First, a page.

But what about the other benefits of homeownership? Isn't the alternative, renting, just throwing money away?

There are, of course, intangible advantages to home ownership. Modifying your home to your specification — and not having to deal with a landlord over repairs and maintenance — is a definite plus. So is the feeling of owning something physical. And the security you gain from knowing your landlord won't end your lease and push you out of your home isn't something to sneeze at either. But these advantages don't mean you should rush to take out a mortgage.

For one, renting isn't throwing money away. Renting means that the endless maintenance costs and property taxes that have to be paid on top of the mortgage aren't your responsibility. In the U.S., renting may mean leaving generous government subsidies on the table — including the mortgage interest deduction, which racked up a bill of $100 billion in 2009, as well as capital gains tax exemptions. But that isn't exactly throwing money away, especially if the savings are invested into the ownership of productive businesses. And for people not living in the U.S., it's even worse. Most countries have no mortgage interest deductions, meaning that mortgagees foot the entire cost of paying rent to the bank for the mortgage.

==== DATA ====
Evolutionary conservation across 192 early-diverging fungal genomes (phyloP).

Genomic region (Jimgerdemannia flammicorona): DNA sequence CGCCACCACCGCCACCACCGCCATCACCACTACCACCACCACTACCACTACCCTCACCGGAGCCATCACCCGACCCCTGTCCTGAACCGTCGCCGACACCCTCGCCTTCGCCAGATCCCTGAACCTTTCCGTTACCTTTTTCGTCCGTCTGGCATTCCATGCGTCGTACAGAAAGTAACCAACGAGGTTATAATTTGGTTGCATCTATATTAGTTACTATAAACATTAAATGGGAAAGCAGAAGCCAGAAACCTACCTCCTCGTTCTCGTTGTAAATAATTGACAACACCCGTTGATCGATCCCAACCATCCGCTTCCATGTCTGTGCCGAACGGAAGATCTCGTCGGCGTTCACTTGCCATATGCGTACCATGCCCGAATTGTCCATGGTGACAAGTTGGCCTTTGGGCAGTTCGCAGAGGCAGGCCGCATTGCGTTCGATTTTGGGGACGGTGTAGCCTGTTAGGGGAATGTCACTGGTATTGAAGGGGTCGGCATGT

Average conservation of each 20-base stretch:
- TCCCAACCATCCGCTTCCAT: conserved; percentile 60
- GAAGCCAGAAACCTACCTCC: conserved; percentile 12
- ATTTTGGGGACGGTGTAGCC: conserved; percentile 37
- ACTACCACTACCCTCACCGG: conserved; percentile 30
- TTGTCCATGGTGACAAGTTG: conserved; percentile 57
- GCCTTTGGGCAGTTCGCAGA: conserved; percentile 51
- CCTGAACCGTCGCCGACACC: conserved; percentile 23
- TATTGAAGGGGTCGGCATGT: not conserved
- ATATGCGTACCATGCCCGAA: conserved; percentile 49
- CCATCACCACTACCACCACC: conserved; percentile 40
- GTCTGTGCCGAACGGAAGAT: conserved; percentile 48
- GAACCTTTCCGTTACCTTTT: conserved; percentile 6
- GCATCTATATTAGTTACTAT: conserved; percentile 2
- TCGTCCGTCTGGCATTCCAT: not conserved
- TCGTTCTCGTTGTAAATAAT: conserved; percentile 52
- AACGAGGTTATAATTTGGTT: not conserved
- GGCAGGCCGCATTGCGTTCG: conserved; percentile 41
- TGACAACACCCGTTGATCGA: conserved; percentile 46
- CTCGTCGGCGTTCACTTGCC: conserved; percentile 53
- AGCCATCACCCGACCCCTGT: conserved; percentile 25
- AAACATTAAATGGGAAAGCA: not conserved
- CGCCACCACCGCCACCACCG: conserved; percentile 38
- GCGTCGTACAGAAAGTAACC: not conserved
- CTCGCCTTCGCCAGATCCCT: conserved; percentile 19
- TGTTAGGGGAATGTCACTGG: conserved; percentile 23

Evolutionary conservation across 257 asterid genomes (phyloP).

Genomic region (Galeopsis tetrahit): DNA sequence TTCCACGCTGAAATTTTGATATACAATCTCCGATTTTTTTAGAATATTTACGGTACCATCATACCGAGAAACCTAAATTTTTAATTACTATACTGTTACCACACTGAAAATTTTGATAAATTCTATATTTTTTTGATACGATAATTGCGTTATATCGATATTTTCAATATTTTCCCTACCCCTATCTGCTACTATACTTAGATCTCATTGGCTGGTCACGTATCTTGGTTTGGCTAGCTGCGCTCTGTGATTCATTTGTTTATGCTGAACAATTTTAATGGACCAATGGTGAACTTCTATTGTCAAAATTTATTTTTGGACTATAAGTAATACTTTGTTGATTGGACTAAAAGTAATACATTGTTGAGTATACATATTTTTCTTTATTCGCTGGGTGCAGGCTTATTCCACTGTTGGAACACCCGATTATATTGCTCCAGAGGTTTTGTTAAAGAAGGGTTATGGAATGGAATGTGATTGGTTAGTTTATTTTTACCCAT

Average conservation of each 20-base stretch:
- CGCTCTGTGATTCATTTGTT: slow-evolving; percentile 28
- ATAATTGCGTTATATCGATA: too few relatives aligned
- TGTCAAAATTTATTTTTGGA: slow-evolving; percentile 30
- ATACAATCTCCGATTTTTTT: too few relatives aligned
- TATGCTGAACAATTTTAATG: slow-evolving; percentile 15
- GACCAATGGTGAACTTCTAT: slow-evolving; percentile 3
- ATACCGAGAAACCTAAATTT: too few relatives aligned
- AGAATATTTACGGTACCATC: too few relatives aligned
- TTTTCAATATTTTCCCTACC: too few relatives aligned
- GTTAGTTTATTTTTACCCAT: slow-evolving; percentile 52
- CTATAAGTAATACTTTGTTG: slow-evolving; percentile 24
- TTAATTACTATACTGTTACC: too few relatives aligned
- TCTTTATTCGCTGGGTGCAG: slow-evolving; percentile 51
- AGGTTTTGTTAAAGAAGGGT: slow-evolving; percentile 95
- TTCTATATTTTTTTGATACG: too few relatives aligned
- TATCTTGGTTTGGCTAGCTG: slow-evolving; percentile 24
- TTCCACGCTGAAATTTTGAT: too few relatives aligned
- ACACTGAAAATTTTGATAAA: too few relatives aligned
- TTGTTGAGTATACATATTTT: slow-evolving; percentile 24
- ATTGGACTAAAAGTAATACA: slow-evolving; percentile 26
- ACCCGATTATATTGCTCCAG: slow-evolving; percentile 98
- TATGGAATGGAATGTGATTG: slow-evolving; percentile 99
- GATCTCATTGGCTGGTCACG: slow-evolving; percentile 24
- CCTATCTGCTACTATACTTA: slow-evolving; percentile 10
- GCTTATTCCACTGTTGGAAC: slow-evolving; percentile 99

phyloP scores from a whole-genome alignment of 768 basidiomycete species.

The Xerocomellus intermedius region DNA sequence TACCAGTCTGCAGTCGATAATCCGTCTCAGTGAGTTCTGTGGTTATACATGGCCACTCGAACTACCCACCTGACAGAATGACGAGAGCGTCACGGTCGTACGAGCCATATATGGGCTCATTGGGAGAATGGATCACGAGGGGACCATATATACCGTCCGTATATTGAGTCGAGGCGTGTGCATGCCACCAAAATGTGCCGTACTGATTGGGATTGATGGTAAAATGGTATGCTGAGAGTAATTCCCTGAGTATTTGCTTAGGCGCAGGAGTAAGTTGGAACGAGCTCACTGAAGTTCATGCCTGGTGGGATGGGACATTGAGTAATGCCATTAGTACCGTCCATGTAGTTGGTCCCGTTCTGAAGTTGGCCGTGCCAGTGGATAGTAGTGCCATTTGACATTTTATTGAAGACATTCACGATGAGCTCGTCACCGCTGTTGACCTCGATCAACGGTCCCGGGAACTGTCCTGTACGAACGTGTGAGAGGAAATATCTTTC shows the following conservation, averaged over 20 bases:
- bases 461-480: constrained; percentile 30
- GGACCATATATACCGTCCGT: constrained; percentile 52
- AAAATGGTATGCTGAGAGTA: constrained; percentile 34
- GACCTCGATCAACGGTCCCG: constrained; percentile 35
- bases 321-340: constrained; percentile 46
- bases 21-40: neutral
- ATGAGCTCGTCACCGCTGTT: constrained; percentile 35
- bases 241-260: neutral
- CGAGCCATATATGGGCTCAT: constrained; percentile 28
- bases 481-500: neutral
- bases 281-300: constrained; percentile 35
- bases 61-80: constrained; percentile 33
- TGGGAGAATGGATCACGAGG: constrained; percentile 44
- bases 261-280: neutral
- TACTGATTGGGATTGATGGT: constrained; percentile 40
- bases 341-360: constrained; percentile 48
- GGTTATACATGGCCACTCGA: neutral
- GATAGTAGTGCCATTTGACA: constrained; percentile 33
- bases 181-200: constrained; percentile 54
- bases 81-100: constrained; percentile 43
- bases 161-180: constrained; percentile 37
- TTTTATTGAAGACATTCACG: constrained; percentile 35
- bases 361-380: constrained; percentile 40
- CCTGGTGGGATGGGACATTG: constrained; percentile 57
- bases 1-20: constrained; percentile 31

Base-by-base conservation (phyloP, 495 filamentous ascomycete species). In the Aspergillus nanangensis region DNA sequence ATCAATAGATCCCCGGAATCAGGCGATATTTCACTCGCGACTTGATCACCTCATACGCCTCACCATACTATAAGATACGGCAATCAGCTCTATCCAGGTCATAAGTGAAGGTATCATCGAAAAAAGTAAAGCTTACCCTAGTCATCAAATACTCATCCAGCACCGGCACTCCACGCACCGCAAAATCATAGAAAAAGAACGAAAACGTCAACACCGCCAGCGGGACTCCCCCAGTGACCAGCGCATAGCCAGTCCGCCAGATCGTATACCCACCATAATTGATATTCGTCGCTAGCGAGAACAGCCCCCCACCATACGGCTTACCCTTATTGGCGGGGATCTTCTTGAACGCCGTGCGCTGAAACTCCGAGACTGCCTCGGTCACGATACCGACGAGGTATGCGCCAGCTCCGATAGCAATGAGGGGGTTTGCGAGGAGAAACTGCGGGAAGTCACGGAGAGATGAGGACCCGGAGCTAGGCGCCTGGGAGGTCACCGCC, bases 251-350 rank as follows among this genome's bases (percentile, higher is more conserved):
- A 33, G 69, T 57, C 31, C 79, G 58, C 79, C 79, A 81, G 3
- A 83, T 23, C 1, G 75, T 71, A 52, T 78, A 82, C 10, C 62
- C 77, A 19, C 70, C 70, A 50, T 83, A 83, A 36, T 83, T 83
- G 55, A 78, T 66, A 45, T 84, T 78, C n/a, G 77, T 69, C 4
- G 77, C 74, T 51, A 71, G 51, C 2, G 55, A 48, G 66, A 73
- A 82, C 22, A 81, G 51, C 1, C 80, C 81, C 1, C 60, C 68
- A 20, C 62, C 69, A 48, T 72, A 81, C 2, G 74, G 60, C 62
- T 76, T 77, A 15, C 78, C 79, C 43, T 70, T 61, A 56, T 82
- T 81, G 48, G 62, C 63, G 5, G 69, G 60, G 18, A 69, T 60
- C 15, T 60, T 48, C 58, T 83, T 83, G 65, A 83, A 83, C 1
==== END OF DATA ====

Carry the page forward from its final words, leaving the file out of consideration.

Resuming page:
And investing in businesses — or even bonds or cash in the bank — is a safer way to build up wealth. Taking out a mortgage is a bet that you can pay down the mortgage every month. If you can't keep the schedule of repayments, your home — your entire investment — will be repossessed and sold. If your house is worth less than it was when you bought it, you lose everything you put in. Even if you have equity in the house (which in many cases is also a person's life savings), a quick sale may mean a cheap price, resulting in a massive financial loss of equity. This means that while mortgages are heavily subsidized, they are a very strange and extremely risky way to invest money.